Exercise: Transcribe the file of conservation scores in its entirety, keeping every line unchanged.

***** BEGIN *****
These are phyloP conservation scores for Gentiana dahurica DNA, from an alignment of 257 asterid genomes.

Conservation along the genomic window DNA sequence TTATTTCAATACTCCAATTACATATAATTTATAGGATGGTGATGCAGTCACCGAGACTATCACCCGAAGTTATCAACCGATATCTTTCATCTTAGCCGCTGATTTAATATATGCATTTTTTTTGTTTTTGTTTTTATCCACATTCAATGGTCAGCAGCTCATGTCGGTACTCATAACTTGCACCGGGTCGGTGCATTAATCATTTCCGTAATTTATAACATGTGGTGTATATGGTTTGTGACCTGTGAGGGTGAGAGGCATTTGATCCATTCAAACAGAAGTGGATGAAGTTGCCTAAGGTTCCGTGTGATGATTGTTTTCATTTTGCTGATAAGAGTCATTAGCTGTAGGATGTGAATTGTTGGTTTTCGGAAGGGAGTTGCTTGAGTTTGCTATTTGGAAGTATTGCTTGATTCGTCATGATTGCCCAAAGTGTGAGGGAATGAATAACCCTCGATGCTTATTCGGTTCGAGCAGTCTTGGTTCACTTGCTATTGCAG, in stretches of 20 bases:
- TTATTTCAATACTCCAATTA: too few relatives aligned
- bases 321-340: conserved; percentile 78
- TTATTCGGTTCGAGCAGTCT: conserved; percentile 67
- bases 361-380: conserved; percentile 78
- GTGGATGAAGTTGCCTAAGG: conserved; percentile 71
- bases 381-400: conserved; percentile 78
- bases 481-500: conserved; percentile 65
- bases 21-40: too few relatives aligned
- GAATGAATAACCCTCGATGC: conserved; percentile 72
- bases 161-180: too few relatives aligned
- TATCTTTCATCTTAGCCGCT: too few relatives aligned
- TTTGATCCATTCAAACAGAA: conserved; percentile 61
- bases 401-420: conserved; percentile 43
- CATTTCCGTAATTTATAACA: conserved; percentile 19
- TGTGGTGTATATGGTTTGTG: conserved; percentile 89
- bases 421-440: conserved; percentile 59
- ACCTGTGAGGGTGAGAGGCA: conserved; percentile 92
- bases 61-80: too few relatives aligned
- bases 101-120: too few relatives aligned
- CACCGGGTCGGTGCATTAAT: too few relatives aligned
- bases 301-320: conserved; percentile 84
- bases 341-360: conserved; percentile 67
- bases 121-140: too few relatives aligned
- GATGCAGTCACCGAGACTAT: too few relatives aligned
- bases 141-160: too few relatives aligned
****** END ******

These are phyloP conservation scores for Gentiana dahurica DNA, from an alignment of 257 asterid genomes.

Conservation along the genomic window DNA sequence TTATTTCAATACTCCAATTACATATAATTTATAGGATGGTGATGCAGTCACCGAGACTATCACCCGAAGTTATCAACCGATATCTTTCATCTTAGCCGCTGATTTAATATATGCATTTTTTTTGTTTTTGTTTTTATCCACATTCAATGGTCAGCAGCTCATGTCGGTACTCATAACTTGCACCGGGTCGGTGCATTAATCATTTCCGTAATTTATAACATGTGGTGTATATGGTTTGTGACCTGTGAGGGTGAGAGGCATTTGATCCATTCAAACAGAAGTGGATGAAGTTGCCTAAGGTTCCGTGTGATGATTGTTTTCATTTTGCTGATAAGAGTCATTAGCTGTAGGATGTGAATTGTTGGTTTTCGGAAGGGAGTTGCTTGAGTTTGCTATTTGGAAGTATTGCTTGATTCGTCATGATTGCCCAAAGTGTGAGGGAATGAATAACCCTCGATGCTTATTCGGTTCGAGCAGTCTTGGTTCACTTGCTATTGCAG, in stretches of 20 bases:
- TTATTTCAATACTCCAATTA: too few relatives aligned
- bases 321-340: conserved; percentile 78
- TTATTCGGTTCGAGCAGTCT: conserved; percentile 67
- bases 361-380: conserved; percentile 78
- GTGGATGAAGTTGCCTAAGG: conserved; percentile 71
- bases 381-400: conserved; percentile 78
- bases 481-500: conserved; percentile 65
- bases 21-40: too few relatives aligned
- GAATGAATAACCCTCGATGC: conserved; percentile 72
- bases 161-180: too few relatives aligned
- TATCTTTCATCTTAGCCGCT: too few relatives aligned
- TTTGATCCATTCAAACAGAA: conserved; percentile 61
- bases 401-420: conserved; percentile 43
- CATTTCCGTAATTTATAACA: conserved; percentile 19
- TGTGGTGTATATGGTTTGTG: conserved; percentile 89
- bases 421-440: conserved; percentile 59
- ACCTGTGAGGGTGAGAGGCA: conserved; percentile 92
- bases 61-80: too few relatives aligned
- bases 101-120: too few relatives aligned
- CACCGGGTCGGTGCATTAAT: too few relatives aligned
- bases 301-320: conserved; percentile 84
- bases 341-360: conserved; percentile 67
- bases 121-140: too few relatives aligned
- GATGCAGTCACCGAGACTAT: too few relatives aligned
- bases 141-160: too few relatives aligned